climate negotiations

First thing Friday, while collecting the latest iteration of the text from the printers, I stumbled on a Chinese negotiator
Developing countries lose more and are damaged more. This is why developing countries have been continuously, tirelessly fighting for loss and damage in the climate negotiations. Meanwhile, developed countries like the United States, those who have caused the climate change we know today, have only evaded the topic.
The administration acknowledged that the outcome they are fighting for "is not guaranteed."
Encouraged by legislative and administrative victories in rolling back greenhouse gas emissions in California and by a sense that the climate protection movement is gaining momentum, activists are upbeat in advance of the forthcoming Paris climate talks this December.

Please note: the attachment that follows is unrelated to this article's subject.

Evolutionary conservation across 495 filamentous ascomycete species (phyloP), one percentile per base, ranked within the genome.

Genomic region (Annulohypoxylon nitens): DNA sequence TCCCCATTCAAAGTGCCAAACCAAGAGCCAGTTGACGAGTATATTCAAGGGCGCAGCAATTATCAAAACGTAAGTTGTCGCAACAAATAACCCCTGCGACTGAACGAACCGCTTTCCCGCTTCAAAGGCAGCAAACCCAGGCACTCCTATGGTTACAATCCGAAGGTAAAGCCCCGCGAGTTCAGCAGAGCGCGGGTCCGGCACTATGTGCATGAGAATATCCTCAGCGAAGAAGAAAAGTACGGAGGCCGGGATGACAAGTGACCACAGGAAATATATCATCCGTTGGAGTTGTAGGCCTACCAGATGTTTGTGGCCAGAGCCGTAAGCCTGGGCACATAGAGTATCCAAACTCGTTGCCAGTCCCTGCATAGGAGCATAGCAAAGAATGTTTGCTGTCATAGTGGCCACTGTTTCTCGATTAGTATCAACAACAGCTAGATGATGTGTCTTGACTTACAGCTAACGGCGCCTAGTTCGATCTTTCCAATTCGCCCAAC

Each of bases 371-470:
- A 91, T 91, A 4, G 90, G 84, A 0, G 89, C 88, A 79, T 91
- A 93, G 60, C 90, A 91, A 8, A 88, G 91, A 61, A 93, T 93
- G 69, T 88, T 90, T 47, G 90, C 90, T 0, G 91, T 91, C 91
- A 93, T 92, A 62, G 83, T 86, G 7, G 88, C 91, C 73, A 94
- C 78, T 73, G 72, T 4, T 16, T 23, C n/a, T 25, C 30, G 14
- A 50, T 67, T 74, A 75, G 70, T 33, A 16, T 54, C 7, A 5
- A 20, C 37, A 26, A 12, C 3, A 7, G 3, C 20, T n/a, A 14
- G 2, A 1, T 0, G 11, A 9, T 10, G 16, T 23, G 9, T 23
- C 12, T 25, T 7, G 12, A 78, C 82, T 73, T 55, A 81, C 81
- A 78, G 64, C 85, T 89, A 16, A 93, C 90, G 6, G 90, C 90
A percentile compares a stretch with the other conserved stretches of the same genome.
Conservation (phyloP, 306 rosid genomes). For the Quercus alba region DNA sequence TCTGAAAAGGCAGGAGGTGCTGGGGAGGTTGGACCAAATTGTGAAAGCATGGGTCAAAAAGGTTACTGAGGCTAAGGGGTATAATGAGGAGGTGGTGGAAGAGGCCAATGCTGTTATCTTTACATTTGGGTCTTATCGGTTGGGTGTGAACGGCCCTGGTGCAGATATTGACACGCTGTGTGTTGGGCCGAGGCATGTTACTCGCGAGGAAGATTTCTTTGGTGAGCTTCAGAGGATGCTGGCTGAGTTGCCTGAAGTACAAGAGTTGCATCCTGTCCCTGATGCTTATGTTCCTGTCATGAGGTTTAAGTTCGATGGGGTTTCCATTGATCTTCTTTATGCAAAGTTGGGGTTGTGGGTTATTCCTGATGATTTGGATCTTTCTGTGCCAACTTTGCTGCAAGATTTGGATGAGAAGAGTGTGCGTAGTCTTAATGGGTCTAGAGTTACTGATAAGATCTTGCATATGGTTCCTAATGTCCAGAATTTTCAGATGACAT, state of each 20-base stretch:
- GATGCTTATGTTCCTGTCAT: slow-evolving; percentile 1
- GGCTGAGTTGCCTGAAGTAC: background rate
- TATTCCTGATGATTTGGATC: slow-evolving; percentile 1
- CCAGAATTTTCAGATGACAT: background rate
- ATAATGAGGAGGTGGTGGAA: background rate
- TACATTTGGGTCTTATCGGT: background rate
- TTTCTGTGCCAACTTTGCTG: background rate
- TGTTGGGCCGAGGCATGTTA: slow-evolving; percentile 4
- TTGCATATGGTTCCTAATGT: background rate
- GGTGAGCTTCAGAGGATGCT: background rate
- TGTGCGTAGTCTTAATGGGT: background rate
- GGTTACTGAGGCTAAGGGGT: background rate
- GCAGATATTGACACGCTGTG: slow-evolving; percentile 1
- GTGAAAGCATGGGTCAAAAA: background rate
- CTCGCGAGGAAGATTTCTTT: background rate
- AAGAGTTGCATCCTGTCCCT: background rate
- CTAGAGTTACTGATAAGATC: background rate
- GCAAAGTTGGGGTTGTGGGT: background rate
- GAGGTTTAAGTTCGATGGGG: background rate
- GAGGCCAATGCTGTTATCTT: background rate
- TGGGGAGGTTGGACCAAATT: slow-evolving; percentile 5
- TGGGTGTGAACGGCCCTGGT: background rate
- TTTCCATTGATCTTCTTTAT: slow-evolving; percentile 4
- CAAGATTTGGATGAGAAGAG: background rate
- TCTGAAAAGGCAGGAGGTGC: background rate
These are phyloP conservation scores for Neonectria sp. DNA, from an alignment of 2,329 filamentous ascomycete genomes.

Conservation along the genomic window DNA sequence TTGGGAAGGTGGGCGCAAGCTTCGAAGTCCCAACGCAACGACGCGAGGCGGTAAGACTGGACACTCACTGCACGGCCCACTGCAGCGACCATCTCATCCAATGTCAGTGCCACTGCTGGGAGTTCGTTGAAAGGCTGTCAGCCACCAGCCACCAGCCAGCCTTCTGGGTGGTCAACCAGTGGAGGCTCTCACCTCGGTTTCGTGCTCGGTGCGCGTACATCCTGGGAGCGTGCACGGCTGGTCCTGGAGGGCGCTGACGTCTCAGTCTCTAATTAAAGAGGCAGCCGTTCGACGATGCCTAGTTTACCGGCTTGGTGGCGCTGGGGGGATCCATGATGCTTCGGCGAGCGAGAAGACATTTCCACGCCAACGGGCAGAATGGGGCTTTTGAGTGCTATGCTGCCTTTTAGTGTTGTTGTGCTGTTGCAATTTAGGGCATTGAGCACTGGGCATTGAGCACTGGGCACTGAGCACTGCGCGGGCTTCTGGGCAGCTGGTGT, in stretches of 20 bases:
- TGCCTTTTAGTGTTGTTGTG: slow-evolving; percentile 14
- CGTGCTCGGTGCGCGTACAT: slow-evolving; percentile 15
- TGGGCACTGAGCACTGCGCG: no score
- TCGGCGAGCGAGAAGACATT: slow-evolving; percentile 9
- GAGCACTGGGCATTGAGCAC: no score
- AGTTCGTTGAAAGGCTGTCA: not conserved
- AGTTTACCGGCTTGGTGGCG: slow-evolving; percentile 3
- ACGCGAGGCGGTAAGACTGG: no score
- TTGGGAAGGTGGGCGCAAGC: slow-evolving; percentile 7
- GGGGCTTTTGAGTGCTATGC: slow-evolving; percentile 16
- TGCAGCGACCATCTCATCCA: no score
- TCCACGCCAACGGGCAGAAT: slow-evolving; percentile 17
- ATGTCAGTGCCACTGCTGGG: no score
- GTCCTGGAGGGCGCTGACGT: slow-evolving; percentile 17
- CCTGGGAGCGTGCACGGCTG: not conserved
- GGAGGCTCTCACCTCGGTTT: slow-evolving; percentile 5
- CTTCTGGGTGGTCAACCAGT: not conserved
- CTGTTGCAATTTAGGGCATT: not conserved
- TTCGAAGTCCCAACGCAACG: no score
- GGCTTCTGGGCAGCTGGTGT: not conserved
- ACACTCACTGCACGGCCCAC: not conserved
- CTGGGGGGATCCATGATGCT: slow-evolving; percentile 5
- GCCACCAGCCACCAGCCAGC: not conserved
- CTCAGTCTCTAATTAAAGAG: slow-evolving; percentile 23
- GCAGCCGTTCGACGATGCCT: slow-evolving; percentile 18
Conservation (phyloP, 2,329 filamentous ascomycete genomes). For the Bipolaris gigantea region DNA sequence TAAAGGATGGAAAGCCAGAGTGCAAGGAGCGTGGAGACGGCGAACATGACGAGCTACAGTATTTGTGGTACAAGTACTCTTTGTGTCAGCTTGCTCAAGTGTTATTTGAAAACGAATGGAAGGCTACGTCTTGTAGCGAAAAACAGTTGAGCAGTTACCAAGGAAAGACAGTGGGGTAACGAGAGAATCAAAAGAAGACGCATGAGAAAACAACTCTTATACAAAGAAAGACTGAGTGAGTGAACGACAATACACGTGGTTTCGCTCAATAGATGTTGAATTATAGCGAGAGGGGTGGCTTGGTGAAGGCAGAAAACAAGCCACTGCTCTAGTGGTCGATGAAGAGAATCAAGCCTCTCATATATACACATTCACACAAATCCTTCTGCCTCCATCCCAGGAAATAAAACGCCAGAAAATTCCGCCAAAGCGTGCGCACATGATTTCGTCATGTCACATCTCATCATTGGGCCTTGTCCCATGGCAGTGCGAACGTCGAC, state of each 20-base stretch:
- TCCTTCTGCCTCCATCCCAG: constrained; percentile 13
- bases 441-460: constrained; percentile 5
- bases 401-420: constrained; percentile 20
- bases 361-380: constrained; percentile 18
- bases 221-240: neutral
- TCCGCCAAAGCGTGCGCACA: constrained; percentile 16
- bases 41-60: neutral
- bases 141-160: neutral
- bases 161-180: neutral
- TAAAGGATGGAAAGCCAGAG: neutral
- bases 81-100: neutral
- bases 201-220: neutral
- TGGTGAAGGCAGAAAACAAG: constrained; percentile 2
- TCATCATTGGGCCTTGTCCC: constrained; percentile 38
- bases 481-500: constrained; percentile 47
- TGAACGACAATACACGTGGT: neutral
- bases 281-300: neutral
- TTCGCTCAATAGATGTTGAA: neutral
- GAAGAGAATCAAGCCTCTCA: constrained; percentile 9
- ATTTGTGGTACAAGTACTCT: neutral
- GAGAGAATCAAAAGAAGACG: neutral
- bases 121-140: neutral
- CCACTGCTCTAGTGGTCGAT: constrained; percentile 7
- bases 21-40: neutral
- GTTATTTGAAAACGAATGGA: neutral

A protest happened early Wednesday morning, the third day of the climate negotiations in Bonn, after civil society faced a lock out from the climate negotiations on Tuesday. Protesters were blindfolded holding letters that spelled out #KeepUsInTheRoom as negotiators and delegates went inside the conference center.
The U.S.-China accord has glaring shortcomings that illustrate the perils of voluntary pledges, each nation operating in its own autonomous emissions bubble and on its own schedule, impervious to any absolute global emission and temperature limit.
Global GHG emissions are rising ever more rapidly today, and carbon dioxide concentrations are already at their highest levels in millions of years, far above any ever encountered in human history.
The turbulent UN global climate talks that ended last December 14th in Lima, Peru without setting firm global GHG emissions limitations left the future of the world's climate in limbo.
Millions more who become sick with perfectly treatable conditions have no hope of recovery because their hospitals don't have access to electricity. There are no incubators, no life-saving equipment and no refrigeration to store essential vaccines.
WASHINGTON –- President Barack Obama will pledge $3 billion this weekend to an international fund that helps developing countries